HC Deb 27 June 1983 vol 44 cc333-4
5. Mr Anderson

asked the Secretary of State for Wales whether he will make a statement on public transport services in the Principality.

Mr. Nicholas Edwards

Public transport services in Wales receive very substantial financial support from the county councils—whose expenditure is covered by the block rate support grant — and in the case of the railways from central Government. For the future the Government would like to see even greater local involvement in public transport decision making.

Mr. Anderson

The Secretary of Stale will recall that in his speech at Barmouth during the election campaign he ruled out what he called the more extreme options in the Serpell report, whereas before that only one option—option A—had been ruled out by the Secretary of State for Transport. Which options does the right hon. Gentleman consider were being ruled out by the Government, bearing in mind that the central Wales line, for example, will go not only under option A, but under options B, C2, C3 and D? Will the Secretary of State give an undertaking that in five years' time the central Wales line will still be in operation?

Mr. Edwards

The hon. Gentleman is treating options as proposals. I made it clear in my speech at Barmouth that we have no proposals before us and that the Government have made no decisions, except that they have firmly stated that some of the more extreme ideas advanced by Serpell will not go ahead. In my speech I said that we thought that local authorities should have a greater say in deciding on and organising the railways that are critical for their area. The division between subsidies for road transport and for the railway system is a mistake. Therefore, we are proposing to consult local government about a change in the organisational structure.

Sir Anthony Meyer

Will my right hon. Friend answer what should by now be an unnecessary question and make it plain that the Government do not contemplate the closure of either passenger or freight services for the north Wales main line?

Mr. Edwards

There is no question of contemplating anything of the kind. I find it impossible to believe that British Rail, which is responsible for that railway, would consider making any such suggestion.

Mr. Wigley

May I take the Secretary of State back to his speech at Barmouth, when he categorically stated that the extreme options had been ruled out? The term that he used was not proposals, but options, the term used in the Serpell report. Did he make a mistake in that speech and mislead the people of Barmouth, or is he ruling out such options, and, if so, which ones?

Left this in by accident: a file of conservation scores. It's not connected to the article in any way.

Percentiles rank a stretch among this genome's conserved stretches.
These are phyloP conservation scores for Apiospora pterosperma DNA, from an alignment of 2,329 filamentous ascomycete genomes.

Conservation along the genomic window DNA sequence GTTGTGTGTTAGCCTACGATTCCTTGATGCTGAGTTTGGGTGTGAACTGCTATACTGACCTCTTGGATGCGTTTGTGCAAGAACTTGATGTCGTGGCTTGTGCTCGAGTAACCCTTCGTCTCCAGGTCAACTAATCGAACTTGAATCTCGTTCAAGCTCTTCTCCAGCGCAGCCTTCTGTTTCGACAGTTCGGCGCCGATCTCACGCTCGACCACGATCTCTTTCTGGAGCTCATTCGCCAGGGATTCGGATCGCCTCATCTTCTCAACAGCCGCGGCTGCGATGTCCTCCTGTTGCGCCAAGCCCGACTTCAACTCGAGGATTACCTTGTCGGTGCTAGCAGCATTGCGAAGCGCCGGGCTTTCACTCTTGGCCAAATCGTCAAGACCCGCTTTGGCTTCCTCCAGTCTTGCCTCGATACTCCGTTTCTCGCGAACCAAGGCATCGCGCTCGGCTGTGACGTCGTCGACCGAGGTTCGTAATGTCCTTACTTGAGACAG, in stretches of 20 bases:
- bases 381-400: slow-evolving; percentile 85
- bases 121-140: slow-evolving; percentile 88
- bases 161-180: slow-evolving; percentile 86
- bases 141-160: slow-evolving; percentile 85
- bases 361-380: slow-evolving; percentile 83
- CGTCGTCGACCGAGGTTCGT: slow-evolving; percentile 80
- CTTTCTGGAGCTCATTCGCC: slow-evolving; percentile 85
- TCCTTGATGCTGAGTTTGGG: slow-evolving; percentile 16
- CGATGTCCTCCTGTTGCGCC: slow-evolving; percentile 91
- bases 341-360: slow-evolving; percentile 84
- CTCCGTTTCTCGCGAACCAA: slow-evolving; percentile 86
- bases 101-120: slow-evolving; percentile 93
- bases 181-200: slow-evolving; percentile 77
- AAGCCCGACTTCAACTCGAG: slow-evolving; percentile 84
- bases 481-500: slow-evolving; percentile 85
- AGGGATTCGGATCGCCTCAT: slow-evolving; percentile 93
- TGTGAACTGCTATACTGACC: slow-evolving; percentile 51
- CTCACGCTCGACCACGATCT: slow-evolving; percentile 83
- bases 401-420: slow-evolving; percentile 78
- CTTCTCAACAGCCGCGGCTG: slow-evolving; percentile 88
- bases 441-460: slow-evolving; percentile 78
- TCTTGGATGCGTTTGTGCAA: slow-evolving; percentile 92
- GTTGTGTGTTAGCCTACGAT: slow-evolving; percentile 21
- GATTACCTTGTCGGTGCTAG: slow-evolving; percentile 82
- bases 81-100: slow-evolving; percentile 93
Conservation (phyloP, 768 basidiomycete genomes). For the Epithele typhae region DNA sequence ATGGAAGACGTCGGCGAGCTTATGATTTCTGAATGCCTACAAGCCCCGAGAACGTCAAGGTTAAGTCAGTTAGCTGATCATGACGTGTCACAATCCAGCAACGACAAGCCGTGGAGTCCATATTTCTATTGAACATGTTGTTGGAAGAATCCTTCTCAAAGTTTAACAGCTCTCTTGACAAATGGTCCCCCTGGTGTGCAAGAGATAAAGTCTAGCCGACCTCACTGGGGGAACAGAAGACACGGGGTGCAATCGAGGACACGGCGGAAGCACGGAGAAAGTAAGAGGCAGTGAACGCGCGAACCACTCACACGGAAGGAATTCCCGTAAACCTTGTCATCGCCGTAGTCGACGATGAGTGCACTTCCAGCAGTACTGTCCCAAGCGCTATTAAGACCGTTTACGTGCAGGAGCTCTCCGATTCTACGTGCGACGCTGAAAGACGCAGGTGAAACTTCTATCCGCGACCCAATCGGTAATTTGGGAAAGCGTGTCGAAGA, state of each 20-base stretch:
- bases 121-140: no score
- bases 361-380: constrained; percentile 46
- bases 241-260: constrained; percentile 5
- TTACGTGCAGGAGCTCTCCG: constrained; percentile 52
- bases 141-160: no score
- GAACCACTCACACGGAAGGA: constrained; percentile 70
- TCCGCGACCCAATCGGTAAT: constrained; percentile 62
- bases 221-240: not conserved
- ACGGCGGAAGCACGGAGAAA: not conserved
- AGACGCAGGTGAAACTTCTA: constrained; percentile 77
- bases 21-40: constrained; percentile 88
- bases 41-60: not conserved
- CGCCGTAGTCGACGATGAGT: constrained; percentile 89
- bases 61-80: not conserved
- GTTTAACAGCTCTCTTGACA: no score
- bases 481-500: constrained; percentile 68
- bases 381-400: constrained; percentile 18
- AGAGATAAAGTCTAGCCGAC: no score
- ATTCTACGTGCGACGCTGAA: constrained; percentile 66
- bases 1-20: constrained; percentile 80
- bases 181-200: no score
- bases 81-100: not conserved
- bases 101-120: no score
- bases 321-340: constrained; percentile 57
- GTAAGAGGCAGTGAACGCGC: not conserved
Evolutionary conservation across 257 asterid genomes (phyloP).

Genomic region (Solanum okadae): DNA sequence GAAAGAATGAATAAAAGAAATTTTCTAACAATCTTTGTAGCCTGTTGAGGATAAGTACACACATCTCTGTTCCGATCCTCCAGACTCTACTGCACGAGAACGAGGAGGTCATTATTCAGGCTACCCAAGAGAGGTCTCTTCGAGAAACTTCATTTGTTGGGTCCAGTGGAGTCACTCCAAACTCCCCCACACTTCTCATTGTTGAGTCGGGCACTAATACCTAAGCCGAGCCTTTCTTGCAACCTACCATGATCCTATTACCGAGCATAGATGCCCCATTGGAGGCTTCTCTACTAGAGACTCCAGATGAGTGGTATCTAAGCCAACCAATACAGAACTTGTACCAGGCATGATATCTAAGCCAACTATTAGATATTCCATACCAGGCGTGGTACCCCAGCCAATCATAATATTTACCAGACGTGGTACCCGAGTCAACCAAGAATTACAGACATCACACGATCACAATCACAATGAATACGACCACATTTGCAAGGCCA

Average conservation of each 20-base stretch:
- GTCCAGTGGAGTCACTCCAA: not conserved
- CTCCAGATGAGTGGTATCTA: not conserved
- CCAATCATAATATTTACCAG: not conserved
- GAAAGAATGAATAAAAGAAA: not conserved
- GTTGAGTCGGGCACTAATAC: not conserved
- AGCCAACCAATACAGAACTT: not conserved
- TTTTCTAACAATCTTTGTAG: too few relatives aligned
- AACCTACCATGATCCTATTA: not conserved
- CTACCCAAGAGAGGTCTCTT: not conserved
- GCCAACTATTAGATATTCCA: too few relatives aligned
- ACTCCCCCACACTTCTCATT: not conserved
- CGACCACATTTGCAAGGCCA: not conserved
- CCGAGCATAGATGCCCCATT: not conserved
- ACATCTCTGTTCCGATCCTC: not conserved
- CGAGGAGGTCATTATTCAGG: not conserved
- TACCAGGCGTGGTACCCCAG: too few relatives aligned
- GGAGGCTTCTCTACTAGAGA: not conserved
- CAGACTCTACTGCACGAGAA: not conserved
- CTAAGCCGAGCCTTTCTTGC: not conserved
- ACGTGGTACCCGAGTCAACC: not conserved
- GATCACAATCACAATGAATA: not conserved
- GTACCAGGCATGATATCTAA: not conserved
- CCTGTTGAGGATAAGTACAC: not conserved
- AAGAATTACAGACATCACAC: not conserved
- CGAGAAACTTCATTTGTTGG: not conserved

Mr. Edwards

I said then what is said in the Conservative party manifesto: The Government has announced that it rejects the more extreme options and wishes to consult widely about the future pattern of rail services before reaching any conclusions. The report shows that a modern efficient railway does not require ever-rising subsidies: nor does it require embarking on a programme of major route closures. We do not intend to do so. That was our manifesto statement, and I stand by it.

Mr. John Morris

Will the Secretary of State he frank with the House? Which options is he ruling out? How can he airily dismiss the suggestion made by the hon. Member for Clwyd, North-West (Sir A. Meyer) that there is no question of any danger to the north Wales line when he cannot say the same about the central Wales line or the Cambrian coast line? Which options is he dismissing?

Mr. Edwards

I repeat that we have not reached any conclusions about the Serpell report, which set out options, not proposals. It is obvious that the proper way to proceed is, as we said, to consult local authorities about the way in which these matters should be organised long before we come to the point of considering proposals.

I remind the right hon. and learned Gentleman that we are proposing something similar to what he proposed in the 1974 Labour party manifesto for Wales — that these decisions should involve local government in Wales. That was put forward as a proposal, but he failed to implement it when he had responsibility.

Mr. Denzil Davies

Will the right hon. Gentleman answer the question? He was asked which options he said he would rule out as extreme. Which options are extreme? Will he tell us clearly which options—A, B, C or D—he is ruling out?

Mr. Edwards

I am telling the House what we told the electorate during the election. We do not believe that there is any need to embark on a programme of major route closures.